When Gmail first came out I started using it as an address for message board registrations and things like that. Since I’ve owned my own domains since about 1999, I’ve always used them for my primary email. My old method of backup was to use Outlook or Outlook Express and finally Thunderbird for POP3. Periodically, I would backup the appropriate files for those applications.
The problems with that were several. First, I have a LOT of email. As the Outlook .pst file or the Thunderbird files began to grow in size, performance suffered. If I “archived” email to a CD/DVD and then removed old ones from Outlook or Thunderbird, searching archives meant restoring them, searching, then cleaning up again.
A couple of years ago, Google released a service called Google Apps for your Domain. Among other things, it allows you to use Google’s GMail “engine” to handle the email for your domains. You have the advantage of basically unlimited storage, alternate port usage (SSL and TLS) which comes in handy for ISP port 25 filtering, web access, POP3 access, and more recently IMAP support. One of the cool things is that even if you use POP3 access, Google Apps archives a copy of your received and sent email. This means you can access all of your email from your browser, its very searchable through your browser, and it provides a great backup solution!
The Trust Issue
Several people have commented about “trusting Google” with your email. Well, here is the reality check. Trust is a relative thing. We trust that MS’s software (Windows, Outlook, OE, etc) is not doing anything behind our back. We trust that our ISP handles our information correctly, but that has proven to be a shaky deal lately.
Most of those same people “trust their ISP” with their email or another 3rd party email service. In my opinion, I trust Gooogle far more than anyone else.
ATT/Bellsouth, Verizon, and a host of other service providers have given me far more reasons to distrust them than Google.
One other thing to mention about “trust” is that at least Google gives you all the mechanisms to move your email away from Google should you choose. By providing contact import/export, POP3 access, and IMAP support, you have full control of your mail. In contrast, Yahoo requires a premium subscription for export and POP3 access, most of the major ISP’s such as ATT/Bellsouth don’t provide any contact export, and POP3 access only helps retrives your received email – not your sent email.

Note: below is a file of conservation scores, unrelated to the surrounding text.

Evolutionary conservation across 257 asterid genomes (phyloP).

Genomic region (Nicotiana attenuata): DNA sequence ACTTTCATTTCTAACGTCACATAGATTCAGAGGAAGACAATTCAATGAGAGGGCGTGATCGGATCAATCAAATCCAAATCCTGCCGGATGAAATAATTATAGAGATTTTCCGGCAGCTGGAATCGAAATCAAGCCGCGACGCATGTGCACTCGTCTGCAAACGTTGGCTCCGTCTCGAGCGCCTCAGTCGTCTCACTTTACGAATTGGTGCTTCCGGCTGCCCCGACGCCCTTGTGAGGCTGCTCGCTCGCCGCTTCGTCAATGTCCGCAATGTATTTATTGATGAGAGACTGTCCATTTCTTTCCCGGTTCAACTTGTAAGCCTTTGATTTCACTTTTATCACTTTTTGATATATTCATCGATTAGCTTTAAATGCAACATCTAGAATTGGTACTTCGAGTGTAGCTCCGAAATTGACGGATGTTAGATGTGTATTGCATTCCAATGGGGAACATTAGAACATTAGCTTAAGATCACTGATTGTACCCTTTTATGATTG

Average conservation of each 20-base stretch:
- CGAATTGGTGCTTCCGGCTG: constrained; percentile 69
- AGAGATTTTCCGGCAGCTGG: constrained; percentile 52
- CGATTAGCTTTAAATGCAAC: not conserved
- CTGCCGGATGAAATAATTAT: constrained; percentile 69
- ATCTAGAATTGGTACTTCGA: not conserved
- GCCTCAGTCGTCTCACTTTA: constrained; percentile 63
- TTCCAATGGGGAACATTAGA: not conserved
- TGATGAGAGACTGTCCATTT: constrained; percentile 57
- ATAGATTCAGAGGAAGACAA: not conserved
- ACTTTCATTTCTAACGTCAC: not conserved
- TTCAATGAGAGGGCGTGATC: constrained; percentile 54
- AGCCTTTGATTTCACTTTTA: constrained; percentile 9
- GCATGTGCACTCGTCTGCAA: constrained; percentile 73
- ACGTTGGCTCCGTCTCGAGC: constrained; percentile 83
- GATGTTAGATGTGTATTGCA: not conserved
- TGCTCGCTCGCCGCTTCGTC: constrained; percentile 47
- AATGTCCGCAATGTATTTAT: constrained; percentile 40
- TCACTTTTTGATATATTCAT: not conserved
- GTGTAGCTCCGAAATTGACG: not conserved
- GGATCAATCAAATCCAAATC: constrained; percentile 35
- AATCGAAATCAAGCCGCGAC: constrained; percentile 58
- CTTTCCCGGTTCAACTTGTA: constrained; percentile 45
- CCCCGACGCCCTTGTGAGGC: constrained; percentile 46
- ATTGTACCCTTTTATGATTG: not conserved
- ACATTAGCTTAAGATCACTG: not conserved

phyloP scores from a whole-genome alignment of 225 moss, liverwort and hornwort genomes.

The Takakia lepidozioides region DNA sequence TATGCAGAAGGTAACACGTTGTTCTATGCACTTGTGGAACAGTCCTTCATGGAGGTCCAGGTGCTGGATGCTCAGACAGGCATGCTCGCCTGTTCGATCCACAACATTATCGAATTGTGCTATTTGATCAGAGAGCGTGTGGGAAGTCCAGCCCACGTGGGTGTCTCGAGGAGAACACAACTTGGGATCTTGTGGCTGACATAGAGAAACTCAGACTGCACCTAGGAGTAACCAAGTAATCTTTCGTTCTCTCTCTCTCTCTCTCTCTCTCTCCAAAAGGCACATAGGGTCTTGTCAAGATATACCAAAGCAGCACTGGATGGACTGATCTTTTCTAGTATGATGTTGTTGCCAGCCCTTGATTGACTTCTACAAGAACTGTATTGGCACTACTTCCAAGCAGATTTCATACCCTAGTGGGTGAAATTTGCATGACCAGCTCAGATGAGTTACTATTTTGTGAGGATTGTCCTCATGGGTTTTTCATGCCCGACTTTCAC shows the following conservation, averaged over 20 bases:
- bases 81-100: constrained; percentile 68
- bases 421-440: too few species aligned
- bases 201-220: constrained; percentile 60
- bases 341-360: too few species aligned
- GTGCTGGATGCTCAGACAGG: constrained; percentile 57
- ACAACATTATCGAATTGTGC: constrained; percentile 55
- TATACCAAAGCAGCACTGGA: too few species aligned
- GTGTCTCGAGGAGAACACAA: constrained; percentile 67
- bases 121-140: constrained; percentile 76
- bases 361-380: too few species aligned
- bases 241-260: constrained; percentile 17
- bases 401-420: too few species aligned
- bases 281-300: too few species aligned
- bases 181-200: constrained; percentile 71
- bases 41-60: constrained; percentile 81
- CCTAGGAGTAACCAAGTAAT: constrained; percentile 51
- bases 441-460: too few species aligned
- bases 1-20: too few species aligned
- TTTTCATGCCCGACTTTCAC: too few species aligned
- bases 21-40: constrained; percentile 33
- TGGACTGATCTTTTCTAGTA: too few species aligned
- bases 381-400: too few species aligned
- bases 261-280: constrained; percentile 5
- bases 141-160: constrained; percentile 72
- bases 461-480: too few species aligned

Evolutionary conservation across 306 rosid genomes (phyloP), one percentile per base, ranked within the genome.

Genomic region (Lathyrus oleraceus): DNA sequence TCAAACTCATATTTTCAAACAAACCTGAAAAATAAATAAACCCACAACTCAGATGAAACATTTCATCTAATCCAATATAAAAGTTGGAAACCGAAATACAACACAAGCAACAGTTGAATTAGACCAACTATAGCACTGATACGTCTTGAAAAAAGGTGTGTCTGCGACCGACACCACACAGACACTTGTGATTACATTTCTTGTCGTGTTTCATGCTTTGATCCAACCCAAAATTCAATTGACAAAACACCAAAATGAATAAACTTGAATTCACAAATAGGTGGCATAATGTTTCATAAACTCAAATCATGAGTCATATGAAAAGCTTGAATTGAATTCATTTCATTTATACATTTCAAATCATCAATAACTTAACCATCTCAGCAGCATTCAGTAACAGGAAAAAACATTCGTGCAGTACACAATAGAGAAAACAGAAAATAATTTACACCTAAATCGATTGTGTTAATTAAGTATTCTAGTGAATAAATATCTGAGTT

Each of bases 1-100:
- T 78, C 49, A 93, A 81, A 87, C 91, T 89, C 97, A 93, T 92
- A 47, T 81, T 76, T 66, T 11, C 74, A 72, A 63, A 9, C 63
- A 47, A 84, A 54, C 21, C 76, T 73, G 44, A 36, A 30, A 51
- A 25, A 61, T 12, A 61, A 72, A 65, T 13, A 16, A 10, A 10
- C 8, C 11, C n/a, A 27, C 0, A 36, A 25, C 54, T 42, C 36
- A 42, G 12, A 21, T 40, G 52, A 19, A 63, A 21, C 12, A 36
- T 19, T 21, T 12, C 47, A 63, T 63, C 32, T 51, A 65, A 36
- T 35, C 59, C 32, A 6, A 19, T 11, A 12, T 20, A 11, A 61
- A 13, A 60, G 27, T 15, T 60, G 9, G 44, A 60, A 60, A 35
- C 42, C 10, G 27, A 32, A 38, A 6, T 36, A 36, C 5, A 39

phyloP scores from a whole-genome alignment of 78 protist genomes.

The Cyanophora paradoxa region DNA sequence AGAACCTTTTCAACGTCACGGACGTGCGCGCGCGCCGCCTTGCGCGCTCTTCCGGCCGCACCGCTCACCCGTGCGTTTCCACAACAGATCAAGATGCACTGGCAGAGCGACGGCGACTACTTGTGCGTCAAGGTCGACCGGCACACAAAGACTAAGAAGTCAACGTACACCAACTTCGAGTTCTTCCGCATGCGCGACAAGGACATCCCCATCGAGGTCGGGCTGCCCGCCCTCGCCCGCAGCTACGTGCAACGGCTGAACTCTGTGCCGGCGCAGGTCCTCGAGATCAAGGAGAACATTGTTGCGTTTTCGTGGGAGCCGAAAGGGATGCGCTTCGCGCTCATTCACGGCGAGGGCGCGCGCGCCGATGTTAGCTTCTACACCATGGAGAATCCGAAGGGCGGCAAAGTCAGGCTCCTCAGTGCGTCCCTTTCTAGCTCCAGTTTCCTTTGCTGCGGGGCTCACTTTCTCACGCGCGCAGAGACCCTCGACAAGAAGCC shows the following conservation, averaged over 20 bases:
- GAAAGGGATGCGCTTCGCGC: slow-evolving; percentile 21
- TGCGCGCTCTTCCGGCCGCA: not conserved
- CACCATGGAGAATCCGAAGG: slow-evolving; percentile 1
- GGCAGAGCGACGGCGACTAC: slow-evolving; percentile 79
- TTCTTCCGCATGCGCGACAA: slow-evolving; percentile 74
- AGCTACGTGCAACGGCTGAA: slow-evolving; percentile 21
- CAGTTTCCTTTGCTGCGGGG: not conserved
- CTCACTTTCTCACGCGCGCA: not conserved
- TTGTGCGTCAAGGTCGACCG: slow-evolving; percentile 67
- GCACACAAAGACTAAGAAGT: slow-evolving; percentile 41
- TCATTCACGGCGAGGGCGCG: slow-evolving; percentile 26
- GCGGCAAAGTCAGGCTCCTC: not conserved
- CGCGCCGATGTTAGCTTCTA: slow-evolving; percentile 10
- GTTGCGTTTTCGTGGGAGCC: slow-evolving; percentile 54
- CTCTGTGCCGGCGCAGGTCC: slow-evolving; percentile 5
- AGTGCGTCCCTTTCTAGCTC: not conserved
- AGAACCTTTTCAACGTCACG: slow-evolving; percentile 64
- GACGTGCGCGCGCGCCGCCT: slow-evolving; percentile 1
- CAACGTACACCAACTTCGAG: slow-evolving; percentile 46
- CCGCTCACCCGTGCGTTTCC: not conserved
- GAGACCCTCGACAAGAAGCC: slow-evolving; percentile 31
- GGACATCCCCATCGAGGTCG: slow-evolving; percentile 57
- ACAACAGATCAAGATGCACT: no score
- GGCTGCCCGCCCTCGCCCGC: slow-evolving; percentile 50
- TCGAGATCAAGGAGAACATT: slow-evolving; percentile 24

I migrated my email service over a year ago and have been very pleased with it. I have email dating back to 2004 stored online and have plans to push email archives dating back to 2002. Many of my clients are now migrated to the service and love it.
Web Access or Local Application
As the line continues to blur between web-based applications and local applications (software on your computer), it gets more difficult to recommend which is best. About 2 months ago, I made the decision to go 99% web-based email. This means I use my browser (Firefox) for my email. The advantages are many, but mainly it gives me access to my email anywhere I have a connection. Plus I don’t have to worry about contact synchronization.
There are a few disadvantages though:
- Must have a connection to read any of your email.
- Adding attachments is not as easy as drag/drop for multiple attachments.
This is one of those things that you just have to try both and see which works best for your situation and tastes. Now I said “99%” of my email. If I have an email that I need to attach several files, then I will use Thunderbird with IMAP. This gives me an easy way to attach multiple files quickly and easily.
Following Rule #1
Rule #1: You are only as good as the last successful backup from which you can recover.
As much as I trust Google, ultimately I trust myself more than anyone. Periodically (about once every 2 months), I POP3 down all of my received email and IMAP a copy of all of my sent email to local Thunderbird files. Then I export a copy of my contacts to CSV. Then I backup email adn contacts to DVD.
If something does happen to Google’s service, at least I have a local copy.
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